Should a Pregnant Teen Die in Order to Save Her Baby?

While the debate continues in the U.S. regarding whether life begins at conception, the Dominican Republic has shown what happens when a government says that it does.

In 2009, the Dominican Republic passed a law stating life begins at conception and Rosa Hernandez buried her 16 year old daughter (also named Rosa), as a result.

Rosa was 10 weeks pregnant when she discovered that she had leukemia. Hernandez wanted Rosa to receive chemotherapy in order to save her life. Instead, her doctors were reluctant to give chemotherapy because it would have caused a termination of pregnancy. So both Rosa and unborn grandchild died instead.

Hernandez pleaded with the physicians to no avail. They did not want to be accused of provoking an abortion if the fetus had died. The Dominican government allegedly stated that chemotherapy could be given to pregnant women as long as it’s not given for the purpose of causing an abortion. What an impossible situation. Of course chemotherapy is not given for the purpose of causing an abortion. It’s given for the purpose of killing cancer cells and saving someone’s life. Cancer affects 1 in 1500 pregnancies. Does that mean that all those women have to die?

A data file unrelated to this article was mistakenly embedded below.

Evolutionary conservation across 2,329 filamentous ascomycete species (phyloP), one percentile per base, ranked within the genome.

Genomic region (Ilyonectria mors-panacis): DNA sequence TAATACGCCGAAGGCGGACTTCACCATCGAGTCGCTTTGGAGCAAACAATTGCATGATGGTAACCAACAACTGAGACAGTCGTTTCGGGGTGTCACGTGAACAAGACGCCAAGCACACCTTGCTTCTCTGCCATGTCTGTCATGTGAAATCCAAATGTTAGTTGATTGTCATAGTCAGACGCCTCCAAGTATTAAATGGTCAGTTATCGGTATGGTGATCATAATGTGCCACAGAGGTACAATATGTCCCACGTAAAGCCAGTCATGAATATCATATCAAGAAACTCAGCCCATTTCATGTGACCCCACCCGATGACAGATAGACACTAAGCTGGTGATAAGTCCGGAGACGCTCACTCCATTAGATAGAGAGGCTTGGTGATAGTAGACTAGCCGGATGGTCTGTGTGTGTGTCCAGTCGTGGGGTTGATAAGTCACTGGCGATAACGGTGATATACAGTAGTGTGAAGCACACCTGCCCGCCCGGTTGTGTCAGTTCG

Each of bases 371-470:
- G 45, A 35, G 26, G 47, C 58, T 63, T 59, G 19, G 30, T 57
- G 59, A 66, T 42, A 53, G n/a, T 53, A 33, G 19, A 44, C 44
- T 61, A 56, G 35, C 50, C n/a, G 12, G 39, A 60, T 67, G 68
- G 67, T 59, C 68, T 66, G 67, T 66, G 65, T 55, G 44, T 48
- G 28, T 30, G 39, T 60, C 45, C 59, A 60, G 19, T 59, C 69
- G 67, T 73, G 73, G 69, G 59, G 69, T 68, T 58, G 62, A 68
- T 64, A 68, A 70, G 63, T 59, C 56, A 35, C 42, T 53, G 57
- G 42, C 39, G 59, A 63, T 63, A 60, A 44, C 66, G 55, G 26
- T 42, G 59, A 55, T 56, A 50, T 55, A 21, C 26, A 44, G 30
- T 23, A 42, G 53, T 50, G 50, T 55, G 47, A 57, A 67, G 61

Rosa’s doctors admitted her into the hospital at approximately 13 weeks but her body rejected the chemotherapy and she had significant bleeding. Despite heroic attempts, she died in the 14th week of her pregnancy and Hernandez’s life will never be the same again.

Insurance companies and government policy should not and cannot treat acute or chronic illness. They are not doctors or nurses. If the U.S. adopts the same policy as the Dominican Republic and 1 in 1500 pregnant women have cancer each year, then 2,667 women could potentially die each year in the same manner as Rosa. Do we really want that?

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